The #MathArtChallenge is just a fun, simple way to engage our brains during this time of unease. All tasks are low tech: paper, pencil, maybe string. Nothing fancy. I would LOVE to see what you come up with. Post on social media with the hashtag #MathArtChallenge!

THE CHALLENGE: Fold 30 identical pieces of paper to put together as an icosahedron.

Day20 Icosahedron

MATERIALS NEEDED: 30 square pieces of paper. No problem if it’s not origami paper, you can use regular paper (and you can decorate it if you want!)

#MathArtChallenge Day 12: DRAGONS

The #MathArtChallenge is just a fun, simple way to engage our brains during this time of unease. All tasks are low tech: paper, pencil, maybe string. Nothing fancy. I would LOVE to see what you come up with. Post on social media with the hashtag #MathArtChallenge!

PROPS TO: Kate Nowak who suggested this.

THE CHALLENGE: Create as many iterations of the Dragon Fractal as you can. See below for my attempts and videos to help.

MATERIALS NEEDED: There are a couple options here.

  1. Paper and marker (sharpie?). Maybe grid paper, preferably paper that is thin enough to see through (notebook paper is normally thin enough)
  2. Strips of paper to fold it.
  3. Whiteboard marker and whiteboard/window?
  4. ??? I bet you have better ideas than I do.

Here are my attempts:

And below are videos explaining what it is and how you can make it, too!

#MathArtChallenge 9: Comparing Origami Butterflies

The #MathArtChallenge is just a fun, simple way to engage our brains during this time of unease. All tasks are low tech: paper, pencil, maybe string. Nothing fancy. I would LOVE to see what you come up with. Post on social media with the hashtag #MathArtChallenge!

2020-03-24 08.18.24

THE CHALLENGE: Make two different sizes of origami butterflies and then see what you notice and wonder about your pieces!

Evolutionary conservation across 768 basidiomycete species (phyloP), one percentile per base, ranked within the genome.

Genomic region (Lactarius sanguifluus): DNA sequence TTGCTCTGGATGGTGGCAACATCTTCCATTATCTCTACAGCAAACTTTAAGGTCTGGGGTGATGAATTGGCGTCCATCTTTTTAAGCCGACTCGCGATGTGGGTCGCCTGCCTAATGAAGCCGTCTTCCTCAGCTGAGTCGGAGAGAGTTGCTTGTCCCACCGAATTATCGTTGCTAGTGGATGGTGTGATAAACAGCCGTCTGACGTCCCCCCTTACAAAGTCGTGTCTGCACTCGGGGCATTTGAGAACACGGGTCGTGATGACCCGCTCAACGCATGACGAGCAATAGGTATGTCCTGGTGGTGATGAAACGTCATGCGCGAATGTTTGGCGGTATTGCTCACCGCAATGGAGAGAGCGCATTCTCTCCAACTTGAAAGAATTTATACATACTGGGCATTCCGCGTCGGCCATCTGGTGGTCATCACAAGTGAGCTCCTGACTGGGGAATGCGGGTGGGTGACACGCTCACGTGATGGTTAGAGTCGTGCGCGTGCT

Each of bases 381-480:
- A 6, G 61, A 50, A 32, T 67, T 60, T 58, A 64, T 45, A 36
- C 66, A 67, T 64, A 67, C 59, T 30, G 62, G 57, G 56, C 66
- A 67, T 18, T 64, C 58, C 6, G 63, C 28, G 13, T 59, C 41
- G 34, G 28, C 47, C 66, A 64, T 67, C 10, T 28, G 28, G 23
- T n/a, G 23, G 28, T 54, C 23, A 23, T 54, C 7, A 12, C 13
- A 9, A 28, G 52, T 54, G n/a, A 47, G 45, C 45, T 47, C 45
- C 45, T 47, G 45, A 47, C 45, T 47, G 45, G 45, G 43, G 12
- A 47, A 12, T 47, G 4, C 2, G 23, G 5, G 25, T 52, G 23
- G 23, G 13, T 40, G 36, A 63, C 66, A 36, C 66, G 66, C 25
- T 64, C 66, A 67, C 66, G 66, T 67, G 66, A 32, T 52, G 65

MATERIALS NEEDED: Two different sizes of square paper. (Can be obtained from non-square paper if you ask nicely.)

Instructions below.

Day9 MAC origami instructions

#MathArtChallenge Day 4: Hyperbolic Geometry

Day4 MAC hyperbolic planes

THE CHALLENGE: Fold your very own Hyperbolic Plane from a simple piece of paper!

Materials Needed: A square piece of paper. Youtube instructional video below!
Math Concepts: Hyperbolic planes, vertices, opposites, exponential functions, reflections, symmetry

Depending on how you use this activity, you may engage with different standards. Here are a few suggestions for how you might integrate the 8 mathematical practices. Feel free to add your own suggestions in the comments!

4.) Model with mathematics Compare this model to a surface with positive curvature (a ball) or zero curvature (a piece of paper) surfaces. This surface has negative curvature. What do you notice about the 3 types of curvature? What’s the same? What’s different? What can you do on this surface that you can/cannot do with the others?

5.) Use appropriate tools strategically. As you’re folding this, discuss with students what tools make the folding easier or less easy. What kinds of paper works best? What sizes?

6.) Attend to precision. Discuss with students how successful your models are depending on the precision of your folds.